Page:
Alternate Routes Policy
The state should ensure that its alternate routes provide efficient preparation that is relevant to the immediate needs of new teachers, as well as intensive induction support. The bar for this goal was raised in 2017.
Tennessee has standardized expectations across traditional and alternate routes; the state issues practitioner licenses to candidates who are enrolled in alternate preparation programs.
Coursework Requirements: Tennessee requires its preparation programs to include a core curriculum that covers knowledge and skills pertaining to all areas (i.e., basic problem solving, understanding the interdependence among fields of study), communication, humanities and arts, social science and technology and mathematical concepts and applications. All programs must also be aligned with InTASC standards.
Induction Support: Tennessee requires that its preparation program offer candidates with at least one type of clinical practice: student teaching, internship, or job-embedded practice. Programs that offer job-embedded clinical practice must provide an orientation for new teachers within the first three months of a candidate's job-embedded clinical practice. Mentors must be assigned to all candidates as they take part in their clinical experience.
Supervised Practice Teaching Requirements: Tennessee does not require educator preparation candidates to participate in a supervised practice teaching opportunity. Although the state requires that all candidates participate in clinical experiences that are made up of clinical practice and field experiences, clinical practice opportunities could be student teaching experiences, job-embedded opportunities, or internships.
Tennessee State Board of Education, Tennessee Educator Preparation Policy, Rule 5.504
Establish coursework guidelines for alternate route preparation programs.
The state should articulate guidelines regarding the nature and amount of coursework required of candidates. Requirements should be manageable given the time constraints of novice teachers and contribute to the immediate needs of new teachers. Appropriate coursework should include grade-level or subject-level seminars, methodology in the content area, classroom management, assessment and scientifically based early reading instruction. However well-intentioned, any course that is not fundamentally practical and immediately necessary should be eliminated as a requirement.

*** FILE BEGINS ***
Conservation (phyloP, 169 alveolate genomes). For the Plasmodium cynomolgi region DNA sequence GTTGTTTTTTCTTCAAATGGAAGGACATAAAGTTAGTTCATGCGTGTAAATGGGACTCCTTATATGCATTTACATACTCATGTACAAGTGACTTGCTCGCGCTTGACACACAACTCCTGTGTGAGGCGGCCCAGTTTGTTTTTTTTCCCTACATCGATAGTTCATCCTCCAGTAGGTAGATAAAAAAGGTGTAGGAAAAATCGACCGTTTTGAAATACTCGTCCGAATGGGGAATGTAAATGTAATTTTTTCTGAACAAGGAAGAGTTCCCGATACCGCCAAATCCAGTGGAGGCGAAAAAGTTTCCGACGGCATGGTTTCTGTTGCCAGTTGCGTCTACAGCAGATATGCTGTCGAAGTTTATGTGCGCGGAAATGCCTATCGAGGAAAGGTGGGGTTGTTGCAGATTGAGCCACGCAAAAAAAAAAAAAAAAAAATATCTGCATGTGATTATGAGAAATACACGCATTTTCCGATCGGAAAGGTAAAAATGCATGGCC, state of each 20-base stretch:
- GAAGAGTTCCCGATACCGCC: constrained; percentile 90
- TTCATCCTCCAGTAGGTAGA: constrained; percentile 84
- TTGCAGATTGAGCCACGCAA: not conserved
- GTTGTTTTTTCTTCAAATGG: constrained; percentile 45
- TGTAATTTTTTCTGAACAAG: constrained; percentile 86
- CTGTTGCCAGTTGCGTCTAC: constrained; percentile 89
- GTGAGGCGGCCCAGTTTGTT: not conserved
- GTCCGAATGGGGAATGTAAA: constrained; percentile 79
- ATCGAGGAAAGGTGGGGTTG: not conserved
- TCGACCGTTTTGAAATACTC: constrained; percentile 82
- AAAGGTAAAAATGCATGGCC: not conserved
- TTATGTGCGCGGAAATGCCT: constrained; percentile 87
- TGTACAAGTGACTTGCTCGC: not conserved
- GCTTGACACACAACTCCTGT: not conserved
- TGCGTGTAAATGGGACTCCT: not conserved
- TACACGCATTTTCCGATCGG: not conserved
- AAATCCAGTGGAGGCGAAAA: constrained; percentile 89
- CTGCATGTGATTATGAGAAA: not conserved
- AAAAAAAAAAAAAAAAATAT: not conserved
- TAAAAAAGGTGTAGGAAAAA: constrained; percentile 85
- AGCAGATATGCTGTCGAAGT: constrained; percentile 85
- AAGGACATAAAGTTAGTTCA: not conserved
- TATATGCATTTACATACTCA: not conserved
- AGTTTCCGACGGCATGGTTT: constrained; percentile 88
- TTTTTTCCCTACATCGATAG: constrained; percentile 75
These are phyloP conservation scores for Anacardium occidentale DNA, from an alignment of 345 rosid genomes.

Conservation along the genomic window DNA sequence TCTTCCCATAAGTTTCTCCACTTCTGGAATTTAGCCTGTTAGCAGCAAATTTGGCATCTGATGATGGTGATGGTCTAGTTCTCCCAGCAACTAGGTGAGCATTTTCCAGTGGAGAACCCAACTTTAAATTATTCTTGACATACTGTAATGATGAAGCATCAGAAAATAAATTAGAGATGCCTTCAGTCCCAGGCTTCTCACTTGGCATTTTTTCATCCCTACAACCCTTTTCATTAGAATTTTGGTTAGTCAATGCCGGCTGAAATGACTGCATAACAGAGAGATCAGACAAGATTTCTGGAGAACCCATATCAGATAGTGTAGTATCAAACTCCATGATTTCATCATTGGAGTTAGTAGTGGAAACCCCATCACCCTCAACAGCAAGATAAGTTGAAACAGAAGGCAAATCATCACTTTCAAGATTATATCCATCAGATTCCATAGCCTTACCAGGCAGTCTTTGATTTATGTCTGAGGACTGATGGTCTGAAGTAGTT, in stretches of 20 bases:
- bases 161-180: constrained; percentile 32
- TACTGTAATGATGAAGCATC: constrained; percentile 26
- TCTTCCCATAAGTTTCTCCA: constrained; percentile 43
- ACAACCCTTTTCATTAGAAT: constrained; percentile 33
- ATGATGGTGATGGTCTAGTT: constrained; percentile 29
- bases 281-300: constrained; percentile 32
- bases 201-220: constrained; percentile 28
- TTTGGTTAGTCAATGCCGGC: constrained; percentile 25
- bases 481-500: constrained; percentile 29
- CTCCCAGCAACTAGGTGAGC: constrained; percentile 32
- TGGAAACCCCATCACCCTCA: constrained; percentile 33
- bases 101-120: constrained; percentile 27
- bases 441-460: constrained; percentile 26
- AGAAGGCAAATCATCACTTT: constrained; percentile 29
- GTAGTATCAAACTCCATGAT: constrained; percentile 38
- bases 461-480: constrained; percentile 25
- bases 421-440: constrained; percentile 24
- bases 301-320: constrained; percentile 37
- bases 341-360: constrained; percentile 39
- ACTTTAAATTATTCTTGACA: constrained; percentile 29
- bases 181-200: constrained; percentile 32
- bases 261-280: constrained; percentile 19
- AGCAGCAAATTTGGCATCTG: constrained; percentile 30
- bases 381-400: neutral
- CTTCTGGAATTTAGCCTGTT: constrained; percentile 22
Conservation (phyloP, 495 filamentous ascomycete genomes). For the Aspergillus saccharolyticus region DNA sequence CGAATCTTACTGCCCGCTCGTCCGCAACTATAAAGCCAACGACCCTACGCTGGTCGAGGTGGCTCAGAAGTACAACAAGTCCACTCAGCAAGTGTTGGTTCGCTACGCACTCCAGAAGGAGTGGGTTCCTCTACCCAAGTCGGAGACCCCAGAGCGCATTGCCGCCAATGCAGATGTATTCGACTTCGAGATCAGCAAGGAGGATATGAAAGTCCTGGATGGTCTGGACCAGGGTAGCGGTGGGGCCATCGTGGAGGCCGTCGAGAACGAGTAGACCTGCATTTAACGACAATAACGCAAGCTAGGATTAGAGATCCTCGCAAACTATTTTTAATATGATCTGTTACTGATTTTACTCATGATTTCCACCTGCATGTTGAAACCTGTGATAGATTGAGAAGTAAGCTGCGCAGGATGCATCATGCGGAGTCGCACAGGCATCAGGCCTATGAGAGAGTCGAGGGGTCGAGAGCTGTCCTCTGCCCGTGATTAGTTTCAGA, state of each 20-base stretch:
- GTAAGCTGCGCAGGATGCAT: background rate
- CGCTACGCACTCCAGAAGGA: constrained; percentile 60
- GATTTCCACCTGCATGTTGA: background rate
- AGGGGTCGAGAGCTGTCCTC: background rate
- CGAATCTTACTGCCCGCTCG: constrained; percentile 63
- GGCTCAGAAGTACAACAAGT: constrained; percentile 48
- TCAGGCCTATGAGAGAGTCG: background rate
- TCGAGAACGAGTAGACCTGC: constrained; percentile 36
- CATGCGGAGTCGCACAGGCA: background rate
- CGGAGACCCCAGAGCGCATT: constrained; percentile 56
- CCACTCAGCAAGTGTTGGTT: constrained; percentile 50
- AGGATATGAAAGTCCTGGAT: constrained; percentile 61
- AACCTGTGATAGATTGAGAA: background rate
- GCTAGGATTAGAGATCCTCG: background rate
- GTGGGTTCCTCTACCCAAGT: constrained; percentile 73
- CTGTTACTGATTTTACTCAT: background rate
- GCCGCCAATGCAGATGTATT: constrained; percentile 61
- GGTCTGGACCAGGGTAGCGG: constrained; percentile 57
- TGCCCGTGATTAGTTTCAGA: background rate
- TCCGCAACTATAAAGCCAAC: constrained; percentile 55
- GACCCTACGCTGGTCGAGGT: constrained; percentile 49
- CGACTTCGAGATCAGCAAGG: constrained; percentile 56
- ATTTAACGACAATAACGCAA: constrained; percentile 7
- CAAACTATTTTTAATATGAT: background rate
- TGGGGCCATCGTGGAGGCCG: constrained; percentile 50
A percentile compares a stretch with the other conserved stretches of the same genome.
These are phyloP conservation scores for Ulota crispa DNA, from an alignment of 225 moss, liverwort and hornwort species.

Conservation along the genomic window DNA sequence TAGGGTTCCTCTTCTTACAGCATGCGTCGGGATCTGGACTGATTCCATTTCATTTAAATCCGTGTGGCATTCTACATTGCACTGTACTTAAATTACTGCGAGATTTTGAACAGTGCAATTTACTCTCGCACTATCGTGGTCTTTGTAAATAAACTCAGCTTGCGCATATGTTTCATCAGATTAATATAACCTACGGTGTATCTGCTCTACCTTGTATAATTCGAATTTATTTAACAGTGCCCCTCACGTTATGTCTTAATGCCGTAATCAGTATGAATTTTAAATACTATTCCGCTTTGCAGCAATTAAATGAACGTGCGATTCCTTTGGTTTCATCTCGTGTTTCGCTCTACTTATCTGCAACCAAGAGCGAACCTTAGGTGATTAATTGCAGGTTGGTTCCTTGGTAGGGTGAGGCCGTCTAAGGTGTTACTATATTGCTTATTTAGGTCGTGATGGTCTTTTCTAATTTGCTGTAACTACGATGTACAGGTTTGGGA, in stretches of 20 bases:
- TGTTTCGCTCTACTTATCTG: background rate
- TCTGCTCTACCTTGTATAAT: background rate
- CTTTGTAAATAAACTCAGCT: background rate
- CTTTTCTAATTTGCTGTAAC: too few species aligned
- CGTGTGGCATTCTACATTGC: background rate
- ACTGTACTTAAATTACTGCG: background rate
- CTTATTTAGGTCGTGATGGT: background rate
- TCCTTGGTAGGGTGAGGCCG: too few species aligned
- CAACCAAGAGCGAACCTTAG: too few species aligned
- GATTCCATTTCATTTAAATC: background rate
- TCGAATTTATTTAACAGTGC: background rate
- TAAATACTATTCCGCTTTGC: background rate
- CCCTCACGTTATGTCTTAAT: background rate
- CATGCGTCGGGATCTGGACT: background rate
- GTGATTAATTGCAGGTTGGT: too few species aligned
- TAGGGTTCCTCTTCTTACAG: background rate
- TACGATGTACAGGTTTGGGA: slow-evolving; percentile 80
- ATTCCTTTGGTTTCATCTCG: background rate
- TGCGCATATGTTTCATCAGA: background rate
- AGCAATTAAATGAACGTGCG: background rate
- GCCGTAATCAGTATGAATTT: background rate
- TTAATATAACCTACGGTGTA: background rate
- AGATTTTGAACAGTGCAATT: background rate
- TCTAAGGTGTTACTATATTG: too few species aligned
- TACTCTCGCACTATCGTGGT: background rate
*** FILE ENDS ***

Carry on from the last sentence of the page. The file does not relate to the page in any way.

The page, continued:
Strengthen the induction experience for new teachers.
While Tennessee requires all new teachers to work with a mentor, it is unclear that the states induction programs are structured for new teacher success. The state should strengthen its induction experience by providing for: intensive mentoring with full classroom support in the first few weeks or months of school, a reduced teaching load, and release time to allow new teachers to observe experienced teachers during each school day.
Require opportunities for candidates to practice teach.
While Tennessee is commended for allowing practice teaching opportunities for some candidates, the state should ensure that all candidates are provided with a practice teaching opportunity prior to their placement in the classroom as a teacher of record.
Tennessee was helpful in providing NCTQ with facts that enhanced this analysis.
5B: Preparation for the Classroom
Alternate route programs must provide practical, meaningful preparation that is sensitive to a new teacher's workload and stress level. Too many states have policies requiring alternate route programs to "backload" large amounts of traditional education coursework, thereby preventing the emergence of real alternatives to traditional preparation. This issue is especially important given the large proportion of alternate route teachers who complete this coursework while teaching. Alternate route teachers often have to deal with the stresses of beginning to teach while also completing required coursework in the evenings and on weekends. States need to be careful to require participants only to meet standards or complete coursework that is practical and immediately helpful to a new teacher. That is, while advanced pedagogy coursework may be meaningful for veteran teachers, alternate route coursework should build on more fundamental teaching competencies such as classroom management techniques, reading instruction, or curriculum delivery.
Most new teachers—regardless of their preparation—find themselves overwhelmed by taking on their own classrooms. This is especially true for alternate route teachers, who may have had considerably less classroom exposure or pedagogy training than traditionally prepared teachers. States must ensure that alternate route programs do not leave new teachers to "sink or swim" on their own when they begin teaching. It is critical that all alternate route programs provide at least a brief student teaching or other supervised practice experience for candidates before they enter the classroom, as well as ongoing induction support during those first critical months as a new teacher.